Currently our unconventional lifestyle is a better fit for us in regards to where we are and what we want in life. Somedays we do think about having a more “settled” life. But for now, the benefits of travel, discovery, and experience outweigh security and predictability. However, we also realize that earning an income is a necessary part of life. Thanks to technology, the sharing economy, the support of family and friends, we are able to do a couple of things that help support us financially. How do we do it?
It can be broken down into two simple concepts: Expenses and Income.
Ideally you want fewer expenses and more income, and not the other way around (a concept I learned late in life, thanks to Michelle and maturity).
We were hanging out with some friends recently (a couple) where one of them said, “I saved a lot of money from this 50% off sale.” Their significant other looked at them and said, “That’s not saving. That’s spending.”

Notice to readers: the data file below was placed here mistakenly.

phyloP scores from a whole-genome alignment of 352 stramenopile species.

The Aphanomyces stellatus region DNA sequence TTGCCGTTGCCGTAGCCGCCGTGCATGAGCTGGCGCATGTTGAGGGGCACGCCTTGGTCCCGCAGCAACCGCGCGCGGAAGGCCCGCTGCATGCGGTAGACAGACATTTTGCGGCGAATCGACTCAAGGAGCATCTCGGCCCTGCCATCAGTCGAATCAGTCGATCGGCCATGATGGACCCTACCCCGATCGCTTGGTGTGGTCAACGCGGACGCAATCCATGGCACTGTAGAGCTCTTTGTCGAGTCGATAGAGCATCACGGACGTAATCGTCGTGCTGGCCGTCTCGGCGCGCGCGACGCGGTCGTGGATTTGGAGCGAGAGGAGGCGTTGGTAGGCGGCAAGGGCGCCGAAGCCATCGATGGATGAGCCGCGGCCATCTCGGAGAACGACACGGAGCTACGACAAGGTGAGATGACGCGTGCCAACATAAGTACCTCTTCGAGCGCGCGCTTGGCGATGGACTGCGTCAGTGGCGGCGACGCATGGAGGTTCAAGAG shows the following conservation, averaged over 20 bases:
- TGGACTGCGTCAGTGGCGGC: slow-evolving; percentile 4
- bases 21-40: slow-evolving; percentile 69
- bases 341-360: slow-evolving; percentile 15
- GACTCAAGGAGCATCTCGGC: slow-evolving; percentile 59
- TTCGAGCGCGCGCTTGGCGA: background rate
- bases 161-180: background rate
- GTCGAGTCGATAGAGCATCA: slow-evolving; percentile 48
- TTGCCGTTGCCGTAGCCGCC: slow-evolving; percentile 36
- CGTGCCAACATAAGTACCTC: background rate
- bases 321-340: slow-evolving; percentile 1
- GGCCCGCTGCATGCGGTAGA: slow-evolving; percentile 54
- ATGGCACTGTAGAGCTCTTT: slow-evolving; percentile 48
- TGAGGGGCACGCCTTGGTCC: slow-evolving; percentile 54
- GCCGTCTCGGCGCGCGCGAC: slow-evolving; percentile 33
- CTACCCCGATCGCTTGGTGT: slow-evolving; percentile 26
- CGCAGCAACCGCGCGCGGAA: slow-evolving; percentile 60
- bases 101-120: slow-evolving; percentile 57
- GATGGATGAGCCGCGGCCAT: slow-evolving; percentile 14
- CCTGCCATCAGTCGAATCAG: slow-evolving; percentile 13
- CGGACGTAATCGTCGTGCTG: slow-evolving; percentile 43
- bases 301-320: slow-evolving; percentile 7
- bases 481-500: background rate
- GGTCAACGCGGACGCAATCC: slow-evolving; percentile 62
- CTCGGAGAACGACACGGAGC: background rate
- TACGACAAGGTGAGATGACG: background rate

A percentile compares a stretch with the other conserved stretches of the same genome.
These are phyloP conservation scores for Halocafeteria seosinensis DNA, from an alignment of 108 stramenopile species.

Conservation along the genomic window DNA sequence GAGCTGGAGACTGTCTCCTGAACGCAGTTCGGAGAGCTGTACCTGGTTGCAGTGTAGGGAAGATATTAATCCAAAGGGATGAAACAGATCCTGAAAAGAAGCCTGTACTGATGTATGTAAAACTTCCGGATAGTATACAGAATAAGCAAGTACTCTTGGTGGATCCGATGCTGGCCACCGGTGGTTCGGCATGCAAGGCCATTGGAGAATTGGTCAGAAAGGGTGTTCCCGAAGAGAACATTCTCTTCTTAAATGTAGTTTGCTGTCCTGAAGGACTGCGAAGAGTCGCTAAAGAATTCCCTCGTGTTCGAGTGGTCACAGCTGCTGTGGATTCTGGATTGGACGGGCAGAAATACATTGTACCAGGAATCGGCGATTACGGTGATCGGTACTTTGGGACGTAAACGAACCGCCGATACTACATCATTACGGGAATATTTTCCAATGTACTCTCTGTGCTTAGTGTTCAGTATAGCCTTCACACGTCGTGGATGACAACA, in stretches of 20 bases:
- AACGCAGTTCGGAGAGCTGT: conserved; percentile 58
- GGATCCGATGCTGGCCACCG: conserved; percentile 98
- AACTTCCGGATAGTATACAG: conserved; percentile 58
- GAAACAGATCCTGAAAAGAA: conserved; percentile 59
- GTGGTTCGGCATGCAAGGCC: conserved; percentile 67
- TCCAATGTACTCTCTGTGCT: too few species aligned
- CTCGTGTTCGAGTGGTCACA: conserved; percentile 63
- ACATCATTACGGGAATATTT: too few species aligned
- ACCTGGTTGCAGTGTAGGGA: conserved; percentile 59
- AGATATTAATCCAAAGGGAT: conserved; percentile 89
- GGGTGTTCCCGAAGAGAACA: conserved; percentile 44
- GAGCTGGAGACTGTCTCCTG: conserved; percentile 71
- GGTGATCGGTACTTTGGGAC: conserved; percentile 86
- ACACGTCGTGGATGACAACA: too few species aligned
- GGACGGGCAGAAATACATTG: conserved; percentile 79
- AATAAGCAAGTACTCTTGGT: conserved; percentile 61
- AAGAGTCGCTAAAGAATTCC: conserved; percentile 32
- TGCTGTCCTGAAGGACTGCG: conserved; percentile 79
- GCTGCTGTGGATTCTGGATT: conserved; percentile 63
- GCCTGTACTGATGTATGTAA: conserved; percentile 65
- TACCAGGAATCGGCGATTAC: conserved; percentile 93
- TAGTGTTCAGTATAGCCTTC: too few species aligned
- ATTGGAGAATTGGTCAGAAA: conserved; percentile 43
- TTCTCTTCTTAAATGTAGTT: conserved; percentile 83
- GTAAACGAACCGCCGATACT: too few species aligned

I laughed at this conversation because I would have been the one thinking that I had saved a lot of money. Michelle has the other perspective where money spent is not money saved.
The truth is that life does have a cost, whether we like it or not. There will always be expenses. But one of the best practices I have learned is how to lower and cut out unnecessary expenses. This is important because the more expenses you have, the more income you need to make. When expenses start piling up, it creates a lot of stress and pressure. More importantly, it takes away flexibility and freedom. You may not be able to leave a job that you don’t like. You might not be able to travel as often as you’d like. And what I found was that I was spending more time at work than I was with Michelle.
Here are some of the ways (and I’m sure there are more things we can do) that have lowered or cut out our expenses:
Sold Our Car
Use public transportation, borrow, rent
No gas, insurance payments, repairs, etc.
Not having one when you really need it?
Living from a suitcase, simplicity
No lease, housing payments, utility bills. Ability to travel and live in different places (rent free)